Evaluating the Impact of Mineralogy, Natural Fractures and In Situ Stresses on Hydraulically Induced Fracture System Geometry in Horizontal Shale Wells
Tom Taylor¹, Camron Miller¹, Daniel Hamilton¹, Stephen Sturm¹, and George Waters¹
The objective of this study is to better understand the impact of mineralogy, in-situ stress and natural fractures on hydraulically-induced fracture system geometry within horizontal organic shale wells. Vertical heterogeneity within organic shale occurs at a much smaller scale than that in the lateral direction. Previous studies involving borehole image analyses suggest that the lateral variability observed in most horizontal shale wells is the result of the wellbore traversing multiple layers of different rock properties (i.e., vertical heterogeneity). Results have shown that a more efficient and effective hydraulic fracture stimulation is possible when this variability is addressed in the completion design.
Borehole micro-resistivity image data from both vertical and horizontal wells in multiple U.S. shale basins are analyzed and compared to borehole-based micro-seismic data. Natural and drilling-induced fracture type, spacing and orientation are analyzed in order to reveal their impact on hydraulic fracture initiation and geometry. Natural fracture orientation relative to the maximum horizontal stress has been shown to influence hydraulically-induced fracture system geometry. Drilling-induced fractures are essentially miniature hydraulic fractures and provide information about near wellbore in-situ stresses that can be used to predict relative hydraulically-induced fracture initiation pressures and geometry. Previous studies have shown that fracture initiation pressure is directly proportional to clay content within organic shale reservoirs.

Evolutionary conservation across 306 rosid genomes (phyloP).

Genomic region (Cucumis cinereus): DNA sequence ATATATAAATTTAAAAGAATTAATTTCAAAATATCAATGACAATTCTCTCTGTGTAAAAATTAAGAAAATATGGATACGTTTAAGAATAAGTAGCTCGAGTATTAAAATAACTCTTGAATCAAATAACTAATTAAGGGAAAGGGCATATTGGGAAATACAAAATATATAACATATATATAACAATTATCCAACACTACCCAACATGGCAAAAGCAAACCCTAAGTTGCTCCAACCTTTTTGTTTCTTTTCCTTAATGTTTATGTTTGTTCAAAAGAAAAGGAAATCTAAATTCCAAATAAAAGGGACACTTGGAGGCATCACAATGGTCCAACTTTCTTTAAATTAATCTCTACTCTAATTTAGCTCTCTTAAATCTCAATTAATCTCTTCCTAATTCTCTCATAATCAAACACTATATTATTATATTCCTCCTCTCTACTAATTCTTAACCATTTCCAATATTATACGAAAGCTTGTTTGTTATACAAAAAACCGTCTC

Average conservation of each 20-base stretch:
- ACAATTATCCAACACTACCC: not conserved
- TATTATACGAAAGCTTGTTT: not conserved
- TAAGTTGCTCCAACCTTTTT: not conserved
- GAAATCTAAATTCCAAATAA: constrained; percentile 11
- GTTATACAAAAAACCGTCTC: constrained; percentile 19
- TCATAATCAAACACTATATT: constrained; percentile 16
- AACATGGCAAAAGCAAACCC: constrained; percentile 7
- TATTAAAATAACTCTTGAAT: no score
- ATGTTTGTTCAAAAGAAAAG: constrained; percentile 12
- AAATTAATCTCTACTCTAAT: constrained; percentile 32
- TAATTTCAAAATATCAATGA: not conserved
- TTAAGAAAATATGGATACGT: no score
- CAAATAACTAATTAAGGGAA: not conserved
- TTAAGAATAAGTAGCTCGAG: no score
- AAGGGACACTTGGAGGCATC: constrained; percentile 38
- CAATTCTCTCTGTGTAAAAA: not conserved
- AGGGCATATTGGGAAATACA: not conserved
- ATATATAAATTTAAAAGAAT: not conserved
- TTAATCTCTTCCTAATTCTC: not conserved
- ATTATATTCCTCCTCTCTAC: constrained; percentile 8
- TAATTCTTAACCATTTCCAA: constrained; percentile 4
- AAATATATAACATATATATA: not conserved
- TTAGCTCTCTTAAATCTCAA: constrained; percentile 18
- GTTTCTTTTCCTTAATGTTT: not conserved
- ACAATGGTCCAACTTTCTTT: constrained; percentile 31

This study provides an improved understanding of factors that ultimately control the economics of horizontal shale wells. Horizontal measurements collected during drilling or post-drill allow for (i) understanding where the wellbore is in section (i.e., well placement), (ii) visualization of how the reservoir characteristics are changing along the lateral wellbore (i.e., heterogeneity) and, (iii) planning the stimulation accordingly (i.e., treatment design). These data should allow operators to predict how certain reservoir properties impact reservoir stimulation so to maximize operational efficiency while leading to better well performance; thus, increased return on investment.
AAPG Search and Discovery Article #90202 © AAPG/STGS Geoscience Technology Workshop, Eagle Ford plus Adjacent Plays and Extensions Workshop, February 24-26, 2014, San Antonio, Texas